Putting Durable Medical Equipment Within Reach

Close-up of a hand grasping the wheel and rim of a wheelchair by the seated chair user.
Close-up of a hand grasping the wheel and rim of a wheelchair by the seated chair user.

Access to Durable Medical Equipment (DME) can mean the difference between being stuck at home—or even in the hospital—and having mobility, independence, and a better quality of life. While some DME is relatively inexpensive, such as canes and shower benches, others, such as electric hospital beds and electric wheelchairs, can cost thousands of dollars, straining available Medicaid funding.

Assistive Technology (A.T.) Act programs in three states have partnered with their state Medicaid agencies to retrieve, refurbish, and redistribute valuable DME, making it more accessible to all. Learn how Kansas, Oklahoma, and South Dakota are putting durable medical equipment within reach.

Read the AT3 Center’s Durable Medical Equipment Case Study, the fifth in our Case Study Series.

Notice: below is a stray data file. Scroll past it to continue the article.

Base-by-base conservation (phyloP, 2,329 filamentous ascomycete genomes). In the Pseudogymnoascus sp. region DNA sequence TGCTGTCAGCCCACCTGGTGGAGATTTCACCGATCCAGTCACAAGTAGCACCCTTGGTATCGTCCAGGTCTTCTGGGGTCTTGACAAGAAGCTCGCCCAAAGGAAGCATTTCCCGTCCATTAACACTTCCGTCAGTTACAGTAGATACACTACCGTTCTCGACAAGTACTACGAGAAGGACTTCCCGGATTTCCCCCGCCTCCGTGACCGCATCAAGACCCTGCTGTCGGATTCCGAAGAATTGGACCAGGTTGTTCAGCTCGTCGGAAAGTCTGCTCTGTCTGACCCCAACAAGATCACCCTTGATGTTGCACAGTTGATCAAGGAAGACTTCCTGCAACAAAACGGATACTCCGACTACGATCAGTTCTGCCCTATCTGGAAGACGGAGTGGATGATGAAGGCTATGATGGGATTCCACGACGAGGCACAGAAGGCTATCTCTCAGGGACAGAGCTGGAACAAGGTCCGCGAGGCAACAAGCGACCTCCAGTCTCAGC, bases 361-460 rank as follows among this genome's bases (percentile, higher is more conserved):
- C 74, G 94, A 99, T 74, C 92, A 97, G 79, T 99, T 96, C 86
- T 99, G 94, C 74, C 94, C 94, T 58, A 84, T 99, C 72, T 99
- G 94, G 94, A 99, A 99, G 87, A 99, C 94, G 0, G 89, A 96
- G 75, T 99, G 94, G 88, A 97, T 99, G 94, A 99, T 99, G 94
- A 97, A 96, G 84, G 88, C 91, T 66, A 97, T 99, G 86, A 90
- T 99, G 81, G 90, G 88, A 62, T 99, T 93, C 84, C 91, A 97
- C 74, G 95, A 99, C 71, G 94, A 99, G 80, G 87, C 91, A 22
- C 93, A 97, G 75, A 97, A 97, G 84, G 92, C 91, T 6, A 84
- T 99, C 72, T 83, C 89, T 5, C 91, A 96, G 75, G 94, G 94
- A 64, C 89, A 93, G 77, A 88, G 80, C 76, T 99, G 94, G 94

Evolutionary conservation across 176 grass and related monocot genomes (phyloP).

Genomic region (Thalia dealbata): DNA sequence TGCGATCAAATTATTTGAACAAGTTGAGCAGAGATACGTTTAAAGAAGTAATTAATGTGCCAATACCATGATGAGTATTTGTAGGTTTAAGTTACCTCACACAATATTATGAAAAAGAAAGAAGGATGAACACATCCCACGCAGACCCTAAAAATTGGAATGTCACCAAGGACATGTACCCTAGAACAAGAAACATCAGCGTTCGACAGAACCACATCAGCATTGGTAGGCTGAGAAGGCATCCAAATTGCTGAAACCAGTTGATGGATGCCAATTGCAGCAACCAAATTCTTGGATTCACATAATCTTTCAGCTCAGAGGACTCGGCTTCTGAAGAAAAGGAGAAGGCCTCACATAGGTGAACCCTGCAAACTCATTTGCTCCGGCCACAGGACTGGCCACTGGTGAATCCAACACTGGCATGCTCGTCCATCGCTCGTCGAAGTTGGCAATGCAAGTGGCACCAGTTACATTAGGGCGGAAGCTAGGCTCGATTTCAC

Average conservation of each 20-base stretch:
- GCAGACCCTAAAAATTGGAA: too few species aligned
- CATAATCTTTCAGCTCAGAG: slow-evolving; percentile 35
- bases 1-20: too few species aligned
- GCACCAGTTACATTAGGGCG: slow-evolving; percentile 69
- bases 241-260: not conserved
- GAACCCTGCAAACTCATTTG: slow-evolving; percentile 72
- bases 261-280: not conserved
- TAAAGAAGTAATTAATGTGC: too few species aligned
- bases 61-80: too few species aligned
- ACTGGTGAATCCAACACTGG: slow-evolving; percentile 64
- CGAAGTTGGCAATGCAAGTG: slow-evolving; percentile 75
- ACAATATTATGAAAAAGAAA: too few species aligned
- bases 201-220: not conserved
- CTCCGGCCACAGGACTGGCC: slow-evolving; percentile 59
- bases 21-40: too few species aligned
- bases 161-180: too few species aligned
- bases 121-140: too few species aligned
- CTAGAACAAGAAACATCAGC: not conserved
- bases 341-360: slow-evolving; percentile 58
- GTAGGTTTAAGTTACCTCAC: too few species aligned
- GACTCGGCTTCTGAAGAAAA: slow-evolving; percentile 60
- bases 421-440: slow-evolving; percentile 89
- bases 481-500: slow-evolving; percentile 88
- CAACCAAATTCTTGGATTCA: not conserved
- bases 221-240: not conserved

Published On: April 16, 2021Categories: Program Spotlights
Share this post

Monthly Blog Digest

Search the blog



State AT Program Blogs

State AT Program Blogs

The AT3 Center, the Association of AT Act Programs (ATAP), and the Administration on Community Living (ACL) make no endorsement, representation, or warranty expressed or implied for any product, device, or information set forth in this blog. The AT3 Center, ATAP, and ACL have not examined, reviewed, or tested any product or device hereto referred.

A woman with a smart phone to her ear holds a sign that reads, Hearing-aid compatible phones and mobile captioning services help me to hear and understand voices on my phone.Happy #ATAwarenessDay Everyone!
The hands of a senior holding a mobile device.Connecticut's Tech Act Project Helps People Stay Connected Despite Social Isolation